Greek far-left hit man on hunger strike denied jail move

Greece’s government Monday said it won’t intervene to grant a prison-transfer demand by a convicted killer in a far-left extremist group who has been on hunger strike for more than seven weeks, triggering public protests as well as arson attacks.

Doctors treating Dimitris Koufodinas in intensive care at a hospital in central Greece said the 63-year-old suffered a “serious deterioration” at the weekend, several days after also refusing water.

Koufodinas was the chief hit man in the now-defunct November 17 group and is serving 11 life sentences for the murders of prominent Greek businessmen, diplomats and military officials from the embassies of Turkey, Britain, and the United States, and others.

His victims include conservative lawmaker Pavlos Bakoyannis, brother-in-law of the current Greek prime minister, Kyriakos Mitsotakis.

Koufodinas’ lawyers argue that his transfer last year from a low-security prison in Athens to a high-security facility in central Greece occurred in violation of incarceration rules. They are seeking his transfer back to the prison where he had served most of his sentence so far.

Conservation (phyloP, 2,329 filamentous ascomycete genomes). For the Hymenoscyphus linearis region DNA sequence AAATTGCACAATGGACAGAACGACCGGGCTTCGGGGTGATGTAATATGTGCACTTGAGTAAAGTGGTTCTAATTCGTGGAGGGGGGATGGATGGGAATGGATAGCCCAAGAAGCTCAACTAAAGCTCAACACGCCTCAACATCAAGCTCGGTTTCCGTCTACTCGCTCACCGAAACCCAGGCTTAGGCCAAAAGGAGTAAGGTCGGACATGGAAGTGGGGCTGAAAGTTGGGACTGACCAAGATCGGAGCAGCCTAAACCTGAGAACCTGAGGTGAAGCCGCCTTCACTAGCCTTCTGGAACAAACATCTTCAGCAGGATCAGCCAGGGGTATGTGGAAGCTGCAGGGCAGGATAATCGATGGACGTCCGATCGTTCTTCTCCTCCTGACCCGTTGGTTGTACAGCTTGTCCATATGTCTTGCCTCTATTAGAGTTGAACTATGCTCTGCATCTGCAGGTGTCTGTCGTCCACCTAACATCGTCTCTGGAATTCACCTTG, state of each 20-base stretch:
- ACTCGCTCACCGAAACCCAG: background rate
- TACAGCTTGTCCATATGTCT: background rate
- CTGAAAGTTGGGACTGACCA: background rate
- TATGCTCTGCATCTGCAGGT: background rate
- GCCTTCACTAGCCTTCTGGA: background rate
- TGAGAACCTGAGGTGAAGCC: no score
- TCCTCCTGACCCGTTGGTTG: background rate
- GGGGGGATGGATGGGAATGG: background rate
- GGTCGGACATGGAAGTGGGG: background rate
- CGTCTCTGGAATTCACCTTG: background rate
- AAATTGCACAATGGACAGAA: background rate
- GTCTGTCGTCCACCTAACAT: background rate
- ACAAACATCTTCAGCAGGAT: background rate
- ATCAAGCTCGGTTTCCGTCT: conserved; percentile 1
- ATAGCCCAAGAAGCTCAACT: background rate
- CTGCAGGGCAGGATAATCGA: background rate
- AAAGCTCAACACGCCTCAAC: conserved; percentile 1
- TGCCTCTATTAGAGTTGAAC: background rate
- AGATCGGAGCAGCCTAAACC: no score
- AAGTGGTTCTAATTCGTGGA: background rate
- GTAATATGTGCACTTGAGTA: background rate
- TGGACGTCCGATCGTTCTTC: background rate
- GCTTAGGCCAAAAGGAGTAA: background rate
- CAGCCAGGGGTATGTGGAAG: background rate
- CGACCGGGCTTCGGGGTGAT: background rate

The center-right government denies it violated transfer regulations.

“Mr. Koufodinas is demanding privileged treatment outside legal norms,” government spokeswoman Aristotelia Peloni told reporters in an online briefing. “The state does not negotiate with convicts and will not relinquish its sovereign right to how to detain them. (He) has the ability to end the hunger strike and exercise the legal options at his disposal.”

About 2,500 people held a peaceful protest in support of Koufodinas through central Athens late Monday. About as many demonstrators held a similar peaceful march through the northern port city of Thessaloniki.

The leftwing Initiative for Prisoners’ Rights group accused the government of engaging in “a ritual execution of a prisoner ... simply for reasons of family revenge and to impose the dogma or law and order.”

The rights group warned that Koufodinas’ life is “hanging from a thread” because of his hunger strike and refusal to take liquids.

Koufodinas has staged another three hunger strikes in recent years, which he concluded after getting what he was seeking — including, in 2015, a demand not to be sent to the prison he is now asking to be transferred to.

November 17, which mixed Marxism with nationalism, killed 23 people between 1975 and 2000. It was eradicated following a string of arrests in 2002 and subsequent convictions.